Two-thirds of the Dutch think too many migrants from eastern Europe have moved to the Netherlands, according to research by the government’s socio-cultural think-tank SCP.
In particular, they are concerned about rising crime rates, public nuisance and a squeeze on jobs, broadcaster Nos quotes the SCP as saying.
Almost six out of 10 think eastern Europeans abuse the social security system and 47% think they are taking away jobs from Dutch nationals. Almost half think new arrivals from Poland, Bulgaria and Romania cause problems and are more likely to be criminals.
According to the national statistics office CBS, some 600,000 people from other EU countries currently live in the Netherlands and 20,000 of them are claiming jobless or welfare benefits.
In September, social affairs minister Lodewijk Asscher set up a research project to look at claims Dutch people are being squeezed out of jobs by cheaper workers from eastern Europe.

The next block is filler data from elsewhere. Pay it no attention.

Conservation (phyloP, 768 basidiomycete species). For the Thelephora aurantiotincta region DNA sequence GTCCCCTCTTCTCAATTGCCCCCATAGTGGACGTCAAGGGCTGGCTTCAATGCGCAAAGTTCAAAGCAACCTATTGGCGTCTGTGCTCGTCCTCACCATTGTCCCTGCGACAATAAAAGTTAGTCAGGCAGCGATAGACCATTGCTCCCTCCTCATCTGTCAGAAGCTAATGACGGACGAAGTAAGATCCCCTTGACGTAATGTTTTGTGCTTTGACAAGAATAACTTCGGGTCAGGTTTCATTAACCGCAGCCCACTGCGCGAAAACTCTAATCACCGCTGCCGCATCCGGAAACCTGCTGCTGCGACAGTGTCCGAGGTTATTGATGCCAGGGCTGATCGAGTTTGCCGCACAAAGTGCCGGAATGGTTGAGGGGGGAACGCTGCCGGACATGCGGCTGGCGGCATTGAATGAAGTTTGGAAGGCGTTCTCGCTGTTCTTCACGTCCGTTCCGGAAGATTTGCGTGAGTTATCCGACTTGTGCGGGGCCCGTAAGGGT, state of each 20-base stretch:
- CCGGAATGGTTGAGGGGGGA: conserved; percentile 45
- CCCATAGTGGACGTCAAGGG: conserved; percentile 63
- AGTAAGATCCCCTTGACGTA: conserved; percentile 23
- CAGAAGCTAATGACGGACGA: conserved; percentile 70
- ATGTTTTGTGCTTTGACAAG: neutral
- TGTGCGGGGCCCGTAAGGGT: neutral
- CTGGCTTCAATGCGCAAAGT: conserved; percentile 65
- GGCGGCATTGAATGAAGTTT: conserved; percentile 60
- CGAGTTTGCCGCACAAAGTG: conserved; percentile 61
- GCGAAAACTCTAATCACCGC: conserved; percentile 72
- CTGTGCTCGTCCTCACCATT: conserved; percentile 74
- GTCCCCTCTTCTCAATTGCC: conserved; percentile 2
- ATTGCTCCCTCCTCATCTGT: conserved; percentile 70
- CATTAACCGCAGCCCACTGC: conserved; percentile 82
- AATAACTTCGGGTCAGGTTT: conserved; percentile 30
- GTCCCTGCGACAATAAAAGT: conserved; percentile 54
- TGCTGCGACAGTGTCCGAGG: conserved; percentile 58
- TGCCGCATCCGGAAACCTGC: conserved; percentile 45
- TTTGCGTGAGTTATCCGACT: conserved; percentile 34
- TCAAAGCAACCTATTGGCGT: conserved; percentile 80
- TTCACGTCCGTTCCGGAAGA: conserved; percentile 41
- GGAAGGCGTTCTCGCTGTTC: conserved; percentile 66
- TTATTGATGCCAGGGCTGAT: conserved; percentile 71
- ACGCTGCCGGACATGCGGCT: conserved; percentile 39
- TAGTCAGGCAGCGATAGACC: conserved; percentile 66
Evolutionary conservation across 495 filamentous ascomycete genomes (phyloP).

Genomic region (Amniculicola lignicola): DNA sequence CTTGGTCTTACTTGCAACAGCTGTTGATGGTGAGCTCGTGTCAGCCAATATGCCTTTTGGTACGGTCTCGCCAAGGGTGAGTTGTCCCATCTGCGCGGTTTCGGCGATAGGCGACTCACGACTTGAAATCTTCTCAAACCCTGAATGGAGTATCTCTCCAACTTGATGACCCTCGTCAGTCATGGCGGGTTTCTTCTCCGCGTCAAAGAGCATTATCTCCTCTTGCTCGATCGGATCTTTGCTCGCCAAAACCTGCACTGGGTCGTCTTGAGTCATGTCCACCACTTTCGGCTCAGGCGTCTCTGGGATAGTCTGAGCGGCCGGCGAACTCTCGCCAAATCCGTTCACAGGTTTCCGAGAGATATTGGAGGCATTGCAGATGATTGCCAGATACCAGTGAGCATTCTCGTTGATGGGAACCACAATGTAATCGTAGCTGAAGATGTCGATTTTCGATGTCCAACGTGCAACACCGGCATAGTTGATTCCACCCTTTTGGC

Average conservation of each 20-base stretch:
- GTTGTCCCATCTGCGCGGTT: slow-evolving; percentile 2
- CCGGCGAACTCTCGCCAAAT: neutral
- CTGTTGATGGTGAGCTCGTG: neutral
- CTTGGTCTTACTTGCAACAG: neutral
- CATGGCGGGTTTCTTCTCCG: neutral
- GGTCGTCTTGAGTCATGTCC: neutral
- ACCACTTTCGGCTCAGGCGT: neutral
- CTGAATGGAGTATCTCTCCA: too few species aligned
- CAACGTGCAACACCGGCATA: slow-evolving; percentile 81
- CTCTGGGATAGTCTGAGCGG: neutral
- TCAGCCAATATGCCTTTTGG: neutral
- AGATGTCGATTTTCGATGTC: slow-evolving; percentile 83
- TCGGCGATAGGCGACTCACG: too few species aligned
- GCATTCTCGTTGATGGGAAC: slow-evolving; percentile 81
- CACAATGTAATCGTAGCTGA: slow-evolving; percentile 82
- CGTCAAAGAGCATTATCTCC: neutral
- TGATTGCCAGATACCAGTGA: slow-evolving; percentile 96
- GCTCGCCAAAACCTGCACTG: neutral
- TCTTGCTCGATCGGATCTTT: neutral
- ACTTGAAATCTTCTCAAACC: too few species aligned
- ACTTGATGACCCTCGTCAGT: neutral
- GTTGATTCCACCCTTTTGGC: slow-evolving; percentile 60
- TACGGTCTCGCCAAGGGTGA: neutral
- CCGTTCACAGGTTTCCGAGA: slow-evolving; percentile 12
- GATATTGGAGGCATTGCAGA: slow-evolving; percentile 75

At the same time, half of those questioned for the SCP research think people from eastern Europe are hard workers, particularly Poles. Several employment projects aimed at getting more Dutch jobless into low-skilled jobs such as greenhouse work – where eastern Europeans dominate – have failed.
Romanian and Bulgarian nationals have free movement throughout the European Union from January 1 and many officials worry that tens of thousands of people may move to the Netherlands.
Romania’s ambassador to the Netherlands, Ireny Comaroschi, told television current affairs show Buitenhof earlier this month the Netherlands should not be worried that thousands of Romanians and Bulgarians will come to the country.
There are not many Romanians in the country and not many more will come, she said.
Those that will arrive will be highly-qualified people who are willing to integrate into Dutch society, she said.
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